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Clarkson University Researcher Cintia Hongay Explores Cells in Action
Clarkson University Assistant Professor of Biology Cintia Hongay was among an elite few scientists invited to the week-long Gordon Research Conference, held early in January in Galveston, Texas.
While there, she spoke at both the seminar and conference, and had the opportunity to mingle with colleagues who are prominent in her field of RNA research.
“The meeting was very exciting and I was honored that my work was cited,” she says.
As a younger researcher and a minority, she was also awarded the Carl Storm Underrepresented Minority (CSURM) Fellowship to defray the cost of attending the conference.
Her research, simply put, involves RNA and how it affects development, including the switch to cell division, gametogenesis -- the process that creates eggs, sperm or spores -- and how the regulation of these processes seem to have a common denominator: the gene (IME4) that encodes an RNA methylase.
Hongay has studied this gene in yeast, Drosophila, and now zebrafish, in collaboration with Biology Professor Ken Wallace’s lab at Clarkson. By investigating this gene in these model organisms, she hopes to get closer to its function in humans.
RNA governs how the genetic code is expressed, Hongay explains. The budding field of RNA modifications in development adds a layer of complexity to gene regulation. If the RNA doesn’t function properly, that may lead to uncontrolled cell growth and diseases such as cancer.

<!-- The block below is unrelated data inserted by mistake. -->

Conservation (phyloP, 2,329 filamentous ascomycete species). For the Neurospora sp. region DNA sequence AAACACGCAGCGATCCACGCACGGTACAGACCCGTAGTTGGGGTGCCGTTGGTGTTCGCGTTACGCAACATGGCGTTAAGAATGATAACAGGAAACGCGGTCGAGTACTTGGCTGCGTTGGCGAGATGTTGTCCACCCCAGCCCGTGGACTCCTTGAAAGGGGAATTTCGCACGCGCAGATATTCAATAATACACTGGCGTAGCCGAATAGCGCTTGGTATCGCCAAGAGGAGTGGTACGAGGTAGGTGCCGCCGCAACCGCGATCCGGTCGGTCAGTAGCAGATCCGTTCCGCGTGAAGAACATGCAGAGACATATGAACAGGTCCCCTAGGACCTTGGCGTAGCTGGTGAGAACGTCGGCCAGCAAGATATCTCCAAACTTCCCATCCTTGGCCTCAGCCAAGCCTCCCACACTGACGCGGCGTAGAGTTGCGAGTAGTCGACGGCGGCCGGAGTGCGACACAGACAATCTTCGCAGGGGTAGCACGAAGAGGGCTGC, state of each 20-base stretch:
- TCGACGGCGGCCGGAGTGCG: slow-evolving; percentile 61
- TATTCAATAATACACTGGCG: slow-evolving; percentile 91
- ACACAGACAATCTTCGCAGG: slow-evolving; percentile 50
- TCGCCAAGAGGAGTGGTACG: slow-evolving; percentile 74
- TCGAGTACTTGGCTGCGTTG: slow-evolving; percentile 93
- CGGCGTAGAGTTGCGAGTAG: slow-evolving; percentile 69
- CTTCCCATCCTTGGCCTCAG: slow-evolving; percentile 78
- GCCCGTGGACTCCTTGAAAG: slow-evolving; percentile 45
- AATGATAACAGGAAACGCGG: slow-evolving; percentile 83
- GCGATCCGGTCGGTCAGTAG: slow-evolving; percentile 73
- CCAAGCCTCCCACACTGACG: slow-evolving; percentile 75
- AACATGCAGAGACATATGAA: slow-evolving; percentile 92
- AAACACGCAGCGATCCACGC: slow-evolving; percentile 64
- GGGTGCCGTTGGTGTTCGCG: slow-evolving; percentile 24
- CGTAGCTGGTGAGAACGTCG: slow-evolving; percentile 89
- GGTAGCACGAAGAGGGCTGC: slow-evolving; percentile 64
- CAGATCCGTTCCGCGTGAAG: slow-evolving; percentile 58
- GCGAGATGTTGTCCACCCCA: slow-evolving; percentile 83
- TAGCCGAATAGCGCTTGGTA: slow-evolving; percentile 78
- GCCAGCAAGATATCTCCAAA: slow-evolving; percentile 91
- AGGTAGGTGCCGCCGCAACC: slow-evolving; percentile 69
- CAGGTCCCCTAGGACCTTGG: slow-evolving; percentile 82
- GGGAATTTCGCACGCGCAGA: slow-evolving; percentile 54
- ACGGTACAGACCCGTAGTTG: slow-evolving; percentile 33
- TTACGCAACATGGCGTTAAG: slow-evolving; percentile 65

Hongay joined the faculty at Clarkson in 2011. She received her bachelor of science degree from Suffolk University and her Ph.D. from Harvard University. Before coming to Clarkson, she was a postdoctoral fellow at the Whitehead Institute for Biomedical Research in Cambridge, Mass., and a research associate at Harvard. She was also a lecturer at Suffolk and a teaching assistant at Harvard.
Hongay is the lead author in three ground-breaking publications and has earned high post-peer review rankings for them. One of her studies has been cited by more than 270 publications since its release.
She shares her explorations through teaching and works with a graduate student and five undergrads in her lab at Clarkson.
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[A photograph for media use is available at http://www.clarkson.edu/news/photos/chongay.jpg.]